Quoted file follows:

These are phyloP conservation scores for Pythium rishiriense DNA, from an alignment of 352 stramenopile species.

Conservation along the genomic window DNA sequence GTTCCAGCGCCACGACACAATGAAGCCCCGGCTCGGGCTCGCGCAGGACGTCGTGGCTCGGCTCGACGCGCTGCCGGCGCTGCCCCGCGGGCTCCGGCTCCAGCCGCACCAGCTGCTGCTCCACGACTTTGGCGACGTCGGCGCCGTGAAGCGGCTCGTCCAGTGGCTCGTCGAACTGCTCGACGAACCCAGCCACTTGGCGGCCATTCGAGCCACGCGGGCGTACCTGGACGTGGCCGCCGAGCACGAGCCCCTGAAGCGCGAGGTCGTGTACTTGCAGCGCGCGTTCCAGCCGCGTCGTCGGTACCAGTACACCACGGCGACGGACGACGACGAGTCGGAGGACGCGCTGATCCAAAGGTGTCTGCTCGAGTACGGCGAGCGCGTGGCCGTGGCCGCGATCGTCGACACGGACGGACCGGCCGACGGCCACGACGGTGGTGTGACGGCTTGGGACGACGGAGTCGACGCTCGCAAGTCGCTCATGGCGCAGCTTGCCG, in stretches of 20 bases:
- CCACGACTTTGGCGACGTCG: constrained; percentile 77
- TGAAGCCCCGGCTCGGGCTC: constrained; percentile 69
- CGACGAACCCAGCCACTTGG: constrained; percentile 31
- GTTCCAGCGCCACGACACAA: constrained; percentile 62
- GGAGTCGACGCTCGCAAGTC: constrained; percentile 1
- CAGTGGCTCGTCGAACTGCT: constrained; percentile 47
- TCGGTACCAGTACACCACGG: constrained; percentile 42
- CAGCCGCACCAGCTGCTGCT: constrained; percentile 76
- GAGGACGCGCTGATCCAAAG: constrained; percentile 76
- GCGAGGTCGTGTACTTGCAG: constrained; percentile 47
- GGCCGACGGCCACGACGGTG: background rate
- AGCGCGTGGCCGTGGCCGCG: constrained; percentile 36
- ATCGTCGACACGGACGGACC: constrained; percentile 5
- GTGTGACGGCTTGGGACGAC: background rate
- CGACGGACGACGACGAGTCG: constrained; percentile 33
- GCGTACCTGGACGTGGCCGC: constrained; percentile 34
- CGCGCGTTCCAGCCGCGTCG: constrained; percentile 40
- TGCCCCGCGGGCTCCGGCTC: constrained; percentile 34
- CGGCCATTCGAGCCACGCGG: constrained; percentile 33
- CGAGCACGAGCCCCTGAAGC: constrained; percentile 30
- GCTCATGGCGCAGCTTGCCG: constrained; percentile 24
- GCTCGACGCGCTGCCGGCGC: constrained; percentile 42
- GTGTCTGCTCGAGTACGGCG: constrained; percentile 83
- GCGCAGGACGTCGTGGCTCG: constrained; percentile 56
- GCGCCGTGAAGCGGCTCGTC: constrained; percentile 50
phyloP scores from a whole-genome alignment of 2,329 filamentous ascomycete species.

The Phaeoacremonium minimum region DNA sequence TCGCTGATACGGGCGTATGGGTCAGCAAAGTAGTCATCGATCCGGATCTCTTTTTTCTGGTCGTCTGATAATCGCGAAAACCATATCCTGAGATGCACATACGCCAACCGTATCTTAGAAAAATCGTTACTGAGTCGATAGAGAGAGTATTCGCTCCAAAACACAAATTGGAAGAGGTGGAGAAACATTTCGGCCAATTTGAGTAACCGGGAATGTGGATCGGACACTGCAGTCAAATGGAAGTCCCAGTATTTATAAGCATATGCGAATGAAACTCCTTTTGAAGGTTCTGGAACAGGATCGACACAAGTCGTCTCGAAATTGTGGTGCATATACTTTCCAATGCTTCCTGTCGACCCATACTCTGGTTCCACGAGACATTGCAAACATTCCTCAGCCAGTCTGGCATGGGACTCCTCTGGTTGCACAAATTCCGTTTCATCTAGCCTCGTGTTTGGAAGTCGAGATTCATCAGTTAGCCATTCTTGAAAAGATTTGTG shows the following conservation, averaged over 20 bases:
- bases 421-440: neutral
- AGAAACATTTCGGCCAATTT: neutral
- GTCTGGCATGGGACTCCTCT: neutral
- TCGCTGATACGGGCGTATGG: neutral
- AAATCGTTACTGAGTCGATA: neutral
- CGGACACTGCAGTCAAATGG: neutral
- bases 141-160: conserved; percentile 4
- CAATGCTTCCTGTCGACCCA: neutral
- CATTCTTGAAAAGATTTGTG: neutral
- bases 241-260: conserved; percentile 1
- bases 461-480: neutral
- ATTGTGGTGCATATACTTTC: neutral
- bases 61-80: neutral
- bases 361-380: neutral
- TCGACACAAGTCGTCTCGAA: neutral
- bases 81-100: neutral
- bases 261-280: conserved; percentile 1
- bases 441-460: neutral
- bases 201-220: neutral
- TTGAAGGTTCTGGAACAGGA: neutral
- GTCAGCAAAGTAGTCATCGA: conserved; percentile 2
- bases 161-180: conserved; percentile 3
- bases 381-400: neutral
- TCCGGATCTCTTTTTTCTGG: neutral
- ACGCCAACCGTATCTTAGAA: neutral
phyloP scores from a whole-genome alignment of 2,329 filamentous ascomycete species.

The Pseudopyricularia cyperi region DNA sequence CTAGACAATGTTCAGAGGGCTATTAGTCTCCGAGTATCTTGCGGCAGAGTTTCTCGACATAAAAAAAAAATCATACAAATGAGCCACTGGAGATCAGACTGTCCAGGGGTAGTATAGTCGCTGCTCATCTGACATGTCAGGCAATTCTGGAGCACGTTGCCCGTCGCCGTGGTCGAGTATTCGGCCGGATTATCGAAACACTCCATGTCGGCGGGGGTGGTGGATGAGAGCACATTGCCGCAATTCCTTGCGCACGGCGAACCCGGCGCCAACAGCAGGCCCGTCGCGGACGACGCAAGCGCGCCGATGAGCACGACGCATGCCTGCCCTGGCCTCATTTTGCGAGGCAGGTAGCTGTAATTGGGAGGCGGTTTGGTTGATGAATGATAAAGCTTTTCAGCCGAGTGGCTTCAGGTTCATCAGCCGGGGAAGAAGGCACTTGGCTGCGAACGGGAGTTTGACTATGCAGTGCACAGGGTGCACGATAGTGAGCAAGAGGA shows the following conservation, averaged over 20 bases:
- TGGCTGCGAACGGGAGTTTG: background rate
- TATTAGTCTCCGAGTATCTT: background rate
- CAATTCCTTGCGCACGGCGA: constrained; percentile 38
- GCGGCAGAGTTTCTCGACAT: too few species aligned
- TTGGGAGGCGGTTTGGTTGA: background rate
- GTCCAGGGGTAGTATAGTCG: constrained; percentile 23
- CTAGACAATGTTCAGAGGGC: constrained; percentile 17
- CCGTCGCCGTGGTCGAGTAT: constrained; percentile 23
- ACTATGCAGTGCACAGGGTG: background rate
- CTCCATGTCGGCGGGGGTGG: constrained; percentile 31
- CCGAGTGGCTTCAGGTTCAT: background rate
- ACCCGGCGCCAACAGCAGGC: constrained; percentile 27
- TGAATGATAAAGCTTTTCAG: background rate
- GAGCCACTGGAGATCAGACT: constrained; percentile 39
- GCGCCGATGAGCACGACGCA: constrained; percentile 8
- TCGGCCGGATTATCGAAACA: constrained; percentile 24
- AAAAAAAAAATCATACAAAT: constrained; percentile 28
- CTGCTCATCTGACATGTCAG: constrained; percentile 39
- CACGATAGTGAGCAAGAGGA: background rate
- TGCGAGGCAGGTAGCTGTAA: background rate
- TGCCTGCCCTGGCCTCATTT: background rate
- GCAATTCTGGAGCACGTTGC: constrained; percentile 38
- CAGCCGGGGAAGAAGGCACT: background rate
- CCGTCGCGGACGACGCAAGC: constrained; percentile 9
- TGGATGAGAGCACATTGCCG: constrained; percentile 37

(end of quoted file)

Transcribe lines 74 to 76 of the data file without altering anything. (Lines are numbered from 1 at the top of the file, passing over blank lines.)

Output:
- CTGCTCATCTGACATGTCAG: constrained; percentile 39
- CACGATAGTGAGCAAGAGGA: background rate
- TGCGAGGCAGGTAGCTGTAA: background rate